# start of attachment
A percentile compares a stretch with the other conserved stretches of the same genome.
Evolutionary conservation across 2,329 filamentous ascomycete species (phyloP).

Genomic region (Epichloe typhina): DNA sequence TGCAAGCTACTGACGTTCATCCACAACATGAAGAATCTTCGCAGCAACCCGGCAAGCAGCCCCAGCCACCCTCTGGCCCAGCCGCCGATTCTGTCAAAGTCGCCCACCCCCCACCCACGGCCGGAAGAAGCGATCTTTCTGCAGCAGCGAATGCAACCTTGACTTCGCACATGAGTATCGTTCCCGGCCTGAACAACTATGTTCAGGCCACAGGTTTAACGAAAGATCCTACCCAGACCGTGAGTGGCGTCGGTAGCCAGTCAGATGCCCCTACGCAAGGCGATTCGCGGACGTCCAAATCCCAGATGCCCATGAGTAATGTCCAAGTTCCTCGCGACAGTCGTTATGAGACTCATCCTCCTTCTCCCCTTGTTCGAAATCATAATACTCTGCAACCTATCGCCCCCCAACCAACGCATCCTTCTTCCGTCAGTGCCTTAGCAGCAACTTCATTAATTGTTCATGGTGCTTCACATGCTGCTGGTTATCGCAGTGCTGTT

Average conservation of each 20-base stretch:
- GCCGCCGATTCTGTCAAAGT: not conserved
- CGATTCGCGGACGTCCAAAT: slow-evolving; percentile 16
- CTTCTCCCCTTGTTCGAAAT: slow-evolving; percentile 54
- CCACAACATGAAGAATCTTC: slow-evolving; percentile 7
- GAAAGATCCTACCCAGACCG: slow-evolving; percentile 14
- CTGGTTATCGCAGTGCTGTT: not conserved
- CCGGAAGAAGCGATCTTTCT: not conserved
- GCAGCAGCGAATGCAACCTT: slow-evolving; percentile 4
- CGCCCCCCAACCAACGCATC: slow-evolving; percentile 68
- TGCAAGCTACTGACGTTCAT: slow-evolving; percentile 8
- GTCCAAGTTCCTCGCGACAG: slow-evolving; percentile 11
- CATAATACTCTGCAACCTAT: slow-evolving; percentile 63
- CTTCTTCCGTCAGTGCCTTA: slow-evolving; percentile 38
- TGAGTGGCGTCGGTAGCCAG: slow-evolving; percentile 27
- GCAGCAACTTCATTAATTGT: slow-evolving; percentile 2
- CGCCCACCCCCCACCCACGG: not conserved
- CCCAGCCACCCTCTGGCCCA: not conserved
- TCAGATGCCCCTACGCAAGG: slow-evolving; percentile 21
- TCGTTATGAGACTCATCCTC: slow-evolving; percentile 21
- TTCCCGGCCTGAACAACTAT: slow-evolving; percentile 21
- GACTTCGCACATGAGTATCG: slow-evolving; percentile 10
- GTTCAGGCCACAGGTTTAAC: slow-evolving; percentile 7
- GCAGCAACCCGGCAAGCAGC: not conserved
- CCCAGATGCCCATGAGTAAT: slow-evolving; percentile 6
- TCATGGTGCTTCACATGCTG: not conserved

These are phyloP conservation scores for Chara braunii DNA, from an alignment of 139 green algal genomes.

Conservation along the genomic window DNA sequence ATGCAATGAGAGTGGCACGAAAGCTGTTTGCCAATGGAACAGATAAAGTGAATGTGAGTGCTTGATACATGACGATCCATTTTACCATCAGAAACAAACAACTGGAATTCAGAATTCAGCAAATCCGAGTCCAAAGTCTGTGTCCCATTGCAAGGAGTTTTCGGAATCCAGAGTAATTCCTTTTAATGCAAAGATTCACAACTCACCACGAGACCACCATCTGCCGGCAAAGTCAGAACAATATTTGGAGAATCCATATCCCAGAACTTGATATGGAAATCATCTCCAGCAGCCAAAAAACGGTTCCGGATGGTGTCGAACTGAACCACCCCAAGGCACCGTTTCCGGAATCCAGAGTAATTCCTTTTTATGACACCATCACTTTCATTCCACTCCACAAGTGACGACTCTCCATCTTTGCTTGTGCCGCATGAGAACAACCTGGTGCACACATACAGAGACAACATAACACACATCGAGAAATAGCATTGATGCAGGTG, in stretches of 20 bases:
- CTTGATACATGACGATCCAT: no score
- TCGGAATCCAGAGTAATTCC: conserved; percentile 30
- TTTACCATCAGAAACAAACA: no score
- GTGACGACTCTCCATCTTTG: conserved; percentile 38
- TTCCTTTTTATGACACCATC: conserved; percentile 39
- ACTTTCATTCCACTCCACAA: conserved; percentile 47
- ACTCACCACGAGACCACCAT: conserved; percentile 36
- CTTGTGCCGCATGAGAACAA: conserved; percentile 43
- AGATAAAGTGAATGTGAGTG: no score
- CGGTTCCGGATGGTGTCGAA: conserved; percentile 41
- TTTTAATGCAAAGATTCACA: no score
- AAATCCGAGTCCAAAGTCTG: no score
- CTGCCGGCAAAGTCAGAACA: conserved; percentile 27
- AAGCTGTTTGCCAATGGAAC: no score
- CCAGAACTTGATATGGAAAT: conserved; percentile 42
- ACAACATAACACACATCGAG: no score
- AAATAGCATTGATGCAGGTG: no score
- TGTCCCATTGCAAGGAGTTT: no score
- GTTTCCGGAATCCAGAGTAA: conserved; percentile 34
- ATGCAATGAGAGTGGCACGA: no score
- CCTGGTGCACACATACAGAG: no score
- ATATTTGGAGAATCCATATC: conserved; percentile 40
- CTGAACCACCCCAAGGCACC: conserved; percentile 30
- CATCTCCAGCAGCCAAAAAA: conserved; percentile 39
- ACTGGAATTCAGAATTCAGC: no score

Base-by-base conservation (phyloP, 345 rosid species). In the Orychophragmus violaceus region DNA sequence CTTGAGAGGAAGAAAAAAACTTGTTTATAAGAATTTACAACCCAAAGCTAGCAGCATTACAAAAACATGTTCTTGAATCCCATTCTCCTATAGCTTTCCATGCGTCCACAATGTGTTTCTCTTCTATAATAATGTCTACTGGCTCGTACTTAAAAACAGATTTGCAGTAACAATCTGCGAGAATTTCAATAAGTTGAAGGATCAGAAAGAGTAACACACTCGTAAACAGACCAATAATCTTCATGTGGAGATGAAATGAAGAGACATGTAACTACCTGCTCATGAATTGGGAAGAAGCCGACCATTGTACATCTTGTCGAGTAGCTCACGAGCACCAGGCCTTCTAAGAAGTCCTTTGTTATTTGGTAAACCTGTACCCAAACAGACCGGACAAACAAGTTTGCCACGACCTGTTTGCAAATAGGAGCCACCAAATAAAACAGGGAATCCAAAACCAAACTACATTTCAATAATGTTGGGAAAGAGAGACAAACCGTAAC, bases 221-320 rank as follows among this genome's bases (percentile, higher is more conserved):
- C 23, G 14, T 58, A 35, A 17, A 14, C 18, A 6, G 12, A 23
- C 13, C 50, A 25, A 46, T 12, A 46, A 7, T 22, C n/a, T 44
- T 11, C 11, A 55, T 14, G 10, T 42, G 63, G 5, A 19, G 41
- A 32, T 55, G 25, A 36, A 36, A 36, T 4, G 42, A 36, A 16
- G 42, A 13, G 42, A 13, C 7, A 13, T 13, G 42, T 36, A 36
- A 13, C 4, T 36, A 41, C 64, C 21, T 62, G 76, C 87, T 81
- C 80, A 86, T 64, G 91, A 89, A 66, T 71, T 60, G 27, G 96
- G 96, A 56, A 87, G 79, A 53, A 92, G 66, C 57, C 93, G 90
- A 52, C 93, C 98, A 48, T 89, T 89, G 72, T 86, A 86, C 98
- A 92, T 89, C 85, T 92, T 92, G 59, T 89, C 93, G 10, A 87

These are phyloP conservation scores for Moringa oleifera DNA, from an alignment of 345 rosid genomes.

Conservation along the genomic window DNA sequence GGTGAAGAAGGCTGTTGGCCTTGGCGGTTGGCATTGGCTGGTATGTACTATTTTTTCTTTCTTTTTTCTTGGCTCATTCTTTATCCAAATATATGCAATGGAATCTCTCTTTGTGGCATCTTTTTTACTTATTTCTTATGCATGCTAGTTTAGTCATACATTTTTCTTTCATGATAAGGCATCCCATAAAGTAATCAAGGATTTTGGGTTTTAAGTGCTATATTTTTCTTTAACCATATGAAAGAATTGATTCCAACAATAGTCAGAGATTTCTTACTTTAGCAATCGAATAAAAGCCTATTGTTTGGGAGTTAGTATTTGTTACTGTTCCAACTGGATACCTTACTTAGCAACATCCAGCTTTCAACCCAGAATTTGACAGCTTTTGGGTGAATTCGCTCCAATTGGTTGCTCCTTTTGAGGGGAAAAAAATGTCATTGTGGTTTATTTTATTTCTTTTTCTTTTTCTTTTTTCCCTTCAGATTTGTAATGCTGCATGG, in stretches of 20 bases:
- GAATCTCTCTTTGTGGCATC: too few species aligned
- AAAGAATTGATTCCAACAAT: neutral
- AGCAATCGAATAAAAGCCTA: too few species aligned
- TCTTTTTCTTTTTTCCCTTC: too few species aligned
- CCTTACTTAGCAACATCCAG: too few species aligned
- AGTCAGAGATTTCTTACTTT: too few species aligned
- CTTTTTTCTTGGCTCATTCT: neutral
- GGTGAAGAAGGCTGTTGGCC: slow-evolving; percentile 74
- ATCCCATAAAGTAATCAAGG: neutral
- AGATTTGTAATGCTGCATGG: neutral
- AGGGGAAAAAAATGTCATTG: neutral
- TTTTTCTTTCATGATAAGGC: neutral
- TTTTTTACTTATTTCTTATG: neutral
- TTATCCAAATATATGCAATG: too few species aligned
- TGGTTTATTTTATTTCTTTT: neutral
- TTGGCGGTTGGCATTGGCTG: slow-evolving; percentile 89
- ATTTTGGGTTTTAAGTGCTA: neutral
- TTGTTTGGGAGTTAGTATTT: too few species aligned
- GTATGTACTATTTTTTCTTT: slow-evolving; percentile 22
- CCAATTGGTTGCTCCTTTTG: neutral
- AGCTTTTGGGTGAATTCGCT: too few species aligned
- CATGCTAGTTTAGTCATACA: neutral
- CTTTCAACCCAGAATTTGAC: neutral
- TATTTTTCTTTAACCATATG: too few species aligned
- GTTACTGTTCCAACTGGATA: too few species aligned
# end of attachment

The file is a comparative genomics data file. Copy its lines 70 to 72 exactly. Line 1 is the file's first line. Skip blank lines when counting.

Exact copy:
- GAATCTCTCTTTGTGGCATC: too few species aligned
- AAAGAATTGATTCCAACAAT: neutral
- AGCAATCGAATAAAAGCCTA: too few species aligned